Cisco has just introduced their brand new Cisco UCS M5 platform. Let’s look at some of the improvements from the Cisco UCS M4 platform, which was a formidable platform in itself. The improvements to the Cisco UCS M5 platform are all about taking things to the next level.

This Cisco UCS M5 platform comes in two major flavors. Cisco UCS M5 C-Series rack servers and Cisco UCS M5 B-Series blade servers. Let’s focus on the Cisco UCS M5 C-Series rack servers. If you are interested in learning about the Cisco UCS M5 B-Series blade servers, click here.

Updates Common All Cisco UCS M5 C-Series Rack Servers

  • The new Cisco UCS M5 C-Series rack servers share several common upgrades between them.
  • Support for the Intel Xenon Processor Scalable family (Skylake)
  • Support for DIMMS with a speed of 2666 MHz and 126 GB capacity
  • Multiple drive options such as HDD, SSD, and NVMe
  • New options for internal FlexStorage, M.2 SATA “gum sticks” in addition to SD cards

Now, let’s take a look at some of the changes to the individual Cisco UCS M5 C-Series rack servers.

C220 M5

The Cisco C220 M5 is a 1RU server which can support a maximum of 2 CPUs. Perhaps the biggest change for the C200 M5 is the introduction of GPU support. The C220 M5 can support one GPU while the C220 M4 did not support a GPU. It also introduces 10GbE onboard ports, a change from the previous 1GbE ports. It also increases the maximum drive count from 8 to 10 Small Form Factor drives. It supports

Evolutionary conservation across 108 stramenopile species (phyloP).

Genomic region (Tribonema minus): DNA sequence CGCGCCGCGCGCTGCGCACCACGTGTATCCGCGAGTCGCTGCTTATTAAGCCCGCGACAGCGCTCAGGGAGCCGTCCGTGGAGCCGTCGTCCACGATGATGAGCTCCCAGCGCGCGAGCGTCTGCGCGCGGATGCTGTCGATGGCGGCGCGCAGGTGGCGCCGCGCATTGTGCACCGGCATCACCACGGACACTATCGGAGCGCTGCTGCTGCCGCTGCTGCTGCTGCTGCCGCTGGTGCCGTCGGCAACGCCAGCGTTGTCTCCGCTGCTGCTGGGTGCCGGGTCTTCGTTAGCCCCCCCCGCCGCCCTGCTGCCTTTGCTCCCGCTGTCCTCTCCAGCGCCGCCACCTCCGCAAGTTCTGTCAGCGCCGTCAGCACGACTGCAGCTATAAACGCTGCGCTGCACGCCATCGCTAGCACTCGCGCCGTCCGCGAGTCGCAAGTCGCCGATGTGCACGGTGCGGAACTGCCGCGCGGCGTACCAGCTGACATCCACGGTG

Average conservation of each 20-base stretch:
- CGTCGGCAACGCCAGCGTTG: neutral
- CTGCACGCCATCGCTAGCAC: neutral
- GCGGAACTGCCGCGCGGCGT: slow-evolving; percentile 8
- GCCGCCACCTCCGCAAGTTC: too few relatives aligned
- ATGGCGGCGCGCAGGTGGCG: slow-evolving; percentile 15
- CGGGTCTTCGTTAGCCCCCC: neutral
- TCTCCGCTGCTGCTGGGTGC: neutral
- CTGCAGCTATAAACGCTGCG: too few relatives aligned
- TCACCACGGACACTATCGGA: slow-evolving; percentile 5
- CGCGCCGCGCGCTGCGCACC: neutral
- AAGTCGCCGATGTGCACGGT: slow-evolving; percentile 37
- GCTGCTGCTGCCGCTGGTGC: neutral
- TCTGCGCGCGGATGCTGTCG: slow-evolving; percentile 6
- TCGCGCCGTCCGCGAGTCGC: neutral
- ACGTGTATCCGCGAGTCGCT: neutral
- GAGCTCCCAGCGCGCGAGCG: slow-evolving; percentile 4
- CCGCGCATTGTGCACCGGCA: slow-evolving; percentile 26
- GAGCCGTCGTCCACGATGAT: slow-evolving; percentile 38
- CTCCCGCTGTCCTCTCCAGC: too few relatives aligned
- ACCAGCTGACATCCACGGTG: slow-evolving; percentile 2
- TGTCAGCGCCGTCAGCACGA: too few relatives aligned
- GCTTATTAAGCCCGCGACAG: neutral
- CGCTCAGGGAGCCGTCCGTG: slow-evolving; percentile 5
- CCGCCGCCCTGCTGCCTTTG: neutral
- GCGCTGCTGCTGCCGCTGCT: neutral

C240 M5

The C240 M5 is all about capacity. It can support up to 24 SFF drives, and has an option for two rear hot swappable SFF drives. Similar to the C220 M5, it also introduces 10GbE onboard ports.

C480 M5 4S

The C480 M5 is the monster of the Cisco UCS C-Series family. The pervious generation could support up to 2 GPUs, and the C480 M5 supports up to 6 GPUs. In addition, it can support a total of 32 drives with 24 front facing and 8 top accessible drives. It also features up to 4 CPUs and 48 DIMM slots. This server is slated for availability in August 2017.

Stand-Alone or UCS Managed – You Decide

All Cisco UCS M5 rack servers can operate in Stand-alone or UCS Managed mode. In Stand-alone mode, the Cisco UCS M5 servers behave as your typical rack-mount server does, with the ability to preform configuration and installation via a remote interface. The software which enables this is called the Cisco IMC. These servers are connected to upstream switches.

In UCS Managed mode, the servers are managed centrally from UCS Manager, which allows for the abstraction of the server’s personality using something called a service profile. Service profiles can be copied and clone for rapid configuration of Cisco UCS M5 servers. The servers are connected to a UCS Fabric Interconnect or a UCS Fabric Extender. The C220 M5 and C250 M5 require UCS Manager 3.2(1) or Cisco IMC 3.1(1). The C480 M5 requires Cisco UCS Manager 3.2(2) or Cisco IMC 3.1(2).

If you’re looking at the best time for switching from the Cisco UCS M4 to the Cisco UCS M5 servers, there will be a minimum overlap of 12 months. This will allow for organizations to finish their Cisco UCS M4 projects, and plan for their Cisco UCS M5 projects accordingly. For those looking to use the latest and greatest, the Cisco UCS M5 C220 and C240 are available now.

To find out more about the Cisco UCS M5 B-Series blade servers, click here.